What should Ofcom do when mobile network operators (“MNOs”) spot a loophole in the regulator’s price control mechanism and proceed to “game” the system over several years, increasing their revenues by many millions of pounds?
This unsuccessful appeal before the Competition Appeal Tribunal was brought by Telefonica, the only MNO that had failed to exploit the loophole, against Ofcom’s decision that, although it intended to amend the price control regime prospectively, it would not interfere with charges that had already been levied in accordance with the letter, if not the spirit, of the regime. The case raises an interesting point about the value to be placed on legal certainty by Ofcom.
By way of background, Ofcom had in 2007 imposed an ex ante price control regime limiting the wholesale charges that an MNO could levy for receiving and directing calls to customers on its network. The MNOs soon discovered that the formula used to cap these charges could be exploited by radically altering the amounts charged for weekend and weekday calls from month to month: a practice known as “flip flopping”. Ofcom was aware that this behaviour was motivated by securing additional revenue beyond that envisaged by the regulator when it had set the price control regime () and the Tribunal accepted that “no commercial justification for the changes [in the price of weekend and weekday calls] could possibly be advanced beyond a desire to exploit the system…” ().
As the only MNO that was not benefitting from flip flopping, Telefonica in September 2010 disputed charges that had been levied by Vodafone and Hutchison 3G. The dispute was subsequently referred to Ofcom in March 2011 to resolve pursuant to its dispute resolution powers under the Competition Act 2003 and Framework Directive. Ofcom’s conclusion in September 2011 was that it was fair and reasonable in light of the prevailing regulatory regime for Vodafone and Hutchison 3G to levy the impugned charges. Telefonica exercised its right of appeal under section 192 if the Communications Act.
The first interesting point in the Tribunal’s judgment concerns the weight to be attached to the existing price control regime, and compliance with the letter of that regime, when determining whether the charges levied were fair and reasonable. By the time of the hearing, Ofcom had accepted that that an MNO’s compliance with ex ante regulation does not necessarily prevent Ofcom from imposing additional regulation on that party’s pricing behaviour through the dispute resolution process and that in resolving that dispute it was necessary for Ofcom to have regard to the full range of regulatory duties and responsibilities under the Common Regulatory Framework (). The Tribunal was also satisfied that it would have been wrong for Ofcom to regard compliance with the regime as being necessarily conclusive of the dispute ().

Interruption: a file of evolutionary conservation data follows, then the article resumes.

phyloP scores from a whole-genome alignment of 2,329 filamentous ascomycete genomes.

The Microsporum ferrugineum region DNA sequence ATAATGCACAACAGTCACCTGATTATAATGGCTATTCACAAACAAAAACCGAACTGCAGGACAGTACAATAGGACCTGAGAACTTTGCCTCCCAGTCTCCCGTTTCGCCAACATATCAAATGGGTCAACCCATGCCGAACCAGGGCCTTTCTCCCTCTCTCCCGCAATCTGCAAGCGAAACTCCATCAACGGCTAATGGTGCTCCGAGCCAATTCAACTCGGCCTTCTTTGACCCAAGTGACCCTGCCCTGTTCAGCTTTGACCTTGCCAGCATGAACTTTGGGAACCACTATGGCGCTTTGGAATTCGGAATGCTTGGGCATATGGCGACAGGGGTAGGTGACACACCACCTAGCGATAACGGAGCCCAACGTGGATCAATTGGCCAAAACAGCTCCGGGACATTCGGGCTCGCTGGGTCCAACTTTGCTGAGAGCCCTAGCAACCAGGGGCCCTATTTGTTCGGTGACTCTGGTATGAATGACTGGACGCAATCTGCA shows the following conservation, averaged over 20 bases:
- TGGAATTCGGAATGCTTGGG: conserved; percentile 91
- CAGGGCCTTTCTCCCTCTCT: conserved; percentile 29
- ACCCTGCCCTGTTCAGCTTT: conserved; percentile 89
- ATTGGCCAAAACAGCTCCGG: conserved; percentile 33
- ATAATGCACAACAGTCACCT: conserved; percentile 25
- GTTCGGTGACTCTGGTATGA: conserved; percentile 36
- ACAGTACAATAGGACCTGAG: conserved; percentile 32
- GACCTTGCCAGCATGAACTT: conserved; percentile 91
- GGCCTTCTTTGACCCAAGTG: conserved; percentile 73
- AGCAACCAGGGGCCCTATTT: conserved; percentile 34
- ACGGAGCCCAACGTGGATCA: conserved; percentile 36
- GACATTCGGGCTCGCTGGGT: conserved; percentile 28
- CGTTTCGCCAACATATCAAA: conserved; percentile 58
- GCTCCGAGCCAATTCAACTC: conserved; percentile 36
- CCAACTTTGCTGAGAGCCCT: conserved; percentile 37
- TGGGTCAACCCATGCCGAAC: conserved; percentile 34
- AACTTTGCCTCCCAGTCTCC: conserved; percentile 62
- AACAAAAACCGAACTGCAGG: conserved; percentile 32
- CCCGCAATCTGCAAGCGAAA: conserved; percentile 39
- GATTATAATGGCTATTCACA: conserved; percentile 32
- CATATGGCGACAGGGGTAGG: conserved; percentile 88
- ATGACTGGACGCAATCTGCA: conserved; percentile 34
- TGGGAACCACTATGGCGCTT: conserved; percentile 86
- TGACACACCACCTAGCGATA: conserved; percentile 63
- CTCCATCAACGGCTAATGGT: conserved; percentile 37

This is an important point for the regulated MNOs as it leaves open the possibility that an MNO that complies with the letter of regulatory price controls will still face the prospect of its charges being unpicked further down the line in the context of a dispute resolution procedure. The value of legal certainty will clearly be an important consideration for Ofcom when it performs its dispute resolution function, but the weight to be attached to this consideration is likely to be a matter for Ofcom’s judgment (see ).
The second point relates to the extent to which that judgment will be interfered with by the Tribunal. This case was the first appeal against an Ofcom decision to be determined by the Tribunal following the Court of Appeal’s judgment in the “08-numbers” case. The Tribunal summarised the effect of the 08-numbers case as being that the weight to be attached to different considerations in forming a value judgment is a matter for Ofcom, as the regulator charged with the duty of resolving disputes, and in the absence of any misdirection by Ofcom the Tribunal will normally respect its determination, whether or not the Tribunal would itself have balanced the considerations in the same way and reached the same conclusion ().
Whilst in this case Ofcom declined to interfere with charges that complied with the letter of the applicable ex ante regime, it clearly remains open to Ofcom to take a different line in subsequent disputes. Affected parties may find such a decision difficult to overturn so long as Ofcom expressly weighs in the balance the value of legal certainty.